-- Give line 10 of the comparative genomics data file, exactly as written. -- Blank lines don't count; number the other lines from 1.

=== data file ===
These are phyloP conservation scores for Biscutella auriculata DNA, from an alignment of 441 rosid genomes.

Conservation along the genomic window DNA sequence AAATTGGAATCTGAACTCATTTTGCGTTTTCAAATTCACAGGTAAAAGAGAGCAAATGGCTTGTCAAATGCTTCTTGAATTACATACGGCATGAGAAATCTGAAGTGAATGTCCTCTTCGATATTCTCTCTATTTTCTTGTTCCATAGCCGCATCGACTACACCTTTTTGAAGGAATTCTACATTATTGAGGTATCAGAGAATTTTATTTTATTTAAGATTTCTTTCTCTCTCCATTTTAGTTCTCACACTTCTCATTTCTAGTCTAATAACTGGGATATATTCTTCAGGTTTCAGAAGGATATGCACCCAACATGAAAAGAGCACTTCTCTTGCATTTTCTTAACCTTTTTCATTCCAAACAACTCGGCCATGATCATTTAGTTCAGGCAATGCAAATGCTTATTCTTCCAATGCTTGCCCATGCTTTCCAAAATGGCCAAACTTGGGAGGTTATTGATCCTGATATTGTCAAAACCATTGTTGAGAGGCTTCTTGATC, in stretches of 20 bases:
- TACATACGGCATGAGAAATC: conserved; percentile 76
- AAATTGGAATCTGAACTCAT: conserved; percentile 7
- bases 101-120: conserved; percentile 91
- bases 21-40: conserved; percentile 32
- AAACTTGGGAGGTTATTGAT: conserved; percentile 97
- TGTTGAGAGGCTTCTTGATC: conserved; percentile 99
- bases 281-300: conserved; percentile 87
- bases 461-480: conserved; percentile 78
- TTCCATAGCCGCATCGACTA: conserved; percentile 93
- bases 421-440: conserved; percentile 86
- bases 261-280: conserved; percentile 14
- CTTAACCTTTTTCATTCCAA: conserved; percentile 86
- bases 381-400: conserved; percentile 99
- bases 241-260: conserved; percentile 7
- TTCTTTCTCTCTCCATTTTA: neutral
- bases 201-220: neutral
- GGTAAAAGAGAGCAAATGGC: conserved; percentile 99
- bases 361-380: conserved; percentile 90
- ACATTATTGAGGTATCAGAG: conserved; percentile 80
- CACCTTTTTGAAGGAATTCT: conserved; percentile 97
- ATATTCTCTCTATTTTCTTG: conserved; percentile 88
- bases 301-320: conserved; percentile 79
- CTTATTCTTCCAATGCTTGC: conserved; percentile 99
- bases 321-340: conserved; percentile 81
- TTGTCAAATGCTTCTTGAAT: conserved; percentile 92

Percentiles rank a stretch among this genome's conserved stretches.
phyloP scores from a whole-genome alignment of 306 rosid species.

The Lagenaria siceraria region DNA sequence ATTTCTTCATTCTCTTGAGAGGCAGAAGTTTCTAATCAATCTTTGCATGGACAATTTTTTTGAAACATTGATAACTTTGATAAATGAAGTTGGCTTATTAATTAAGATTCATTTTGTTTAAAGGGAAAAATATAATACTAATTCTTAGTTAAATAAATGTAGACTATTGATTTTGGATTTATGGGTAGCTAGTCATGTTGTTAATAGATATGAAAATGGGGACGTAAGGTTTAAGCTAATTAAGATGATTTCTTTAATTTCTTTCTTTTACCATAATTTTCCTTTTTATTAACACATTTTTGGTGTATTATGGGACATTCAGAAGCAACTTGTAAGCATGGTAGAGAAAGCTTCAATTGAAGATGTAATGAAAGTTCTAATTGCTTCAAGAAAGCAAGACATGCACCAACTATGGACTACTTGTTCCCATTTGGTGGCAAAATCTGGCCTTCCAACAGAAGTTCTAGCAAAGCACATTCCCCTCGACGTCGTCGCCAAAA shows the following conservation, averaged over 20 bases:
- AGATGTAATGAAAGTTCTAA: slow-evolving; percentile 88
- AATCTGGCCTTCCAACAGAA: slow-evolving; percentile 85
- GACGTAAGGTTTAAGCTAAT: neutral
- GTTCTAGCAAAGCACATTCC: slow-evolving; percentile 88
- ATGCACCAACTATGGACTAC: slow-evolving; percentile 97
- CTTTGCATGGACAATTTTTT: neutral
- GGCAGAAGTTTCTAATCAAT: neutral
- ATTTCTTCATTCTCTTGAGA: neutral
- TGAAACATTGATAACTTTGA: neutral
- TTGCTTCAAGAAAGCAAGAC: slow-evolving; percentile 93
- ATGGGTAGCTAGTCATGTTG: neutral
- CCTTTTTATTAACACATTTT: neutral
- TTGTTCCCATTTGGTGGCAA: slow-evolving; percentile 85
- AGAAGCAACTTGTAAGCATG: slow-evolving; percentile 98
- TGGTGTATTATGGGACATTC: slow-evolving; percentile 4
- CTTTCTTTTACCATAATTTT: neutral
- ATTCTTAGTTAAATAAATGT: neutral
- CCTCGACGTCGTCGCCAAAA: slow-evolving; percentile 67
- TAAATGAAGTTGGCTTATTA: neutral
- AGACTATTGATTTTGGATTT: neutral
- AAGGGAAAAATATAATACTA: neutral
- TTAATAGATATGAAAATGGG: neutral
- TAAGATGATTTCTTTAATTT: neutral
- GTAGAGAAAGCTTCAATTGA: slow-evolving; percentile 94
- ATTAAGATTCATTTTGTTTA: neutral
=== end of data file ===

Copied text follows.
- bases 461-480: conserved; percentile 78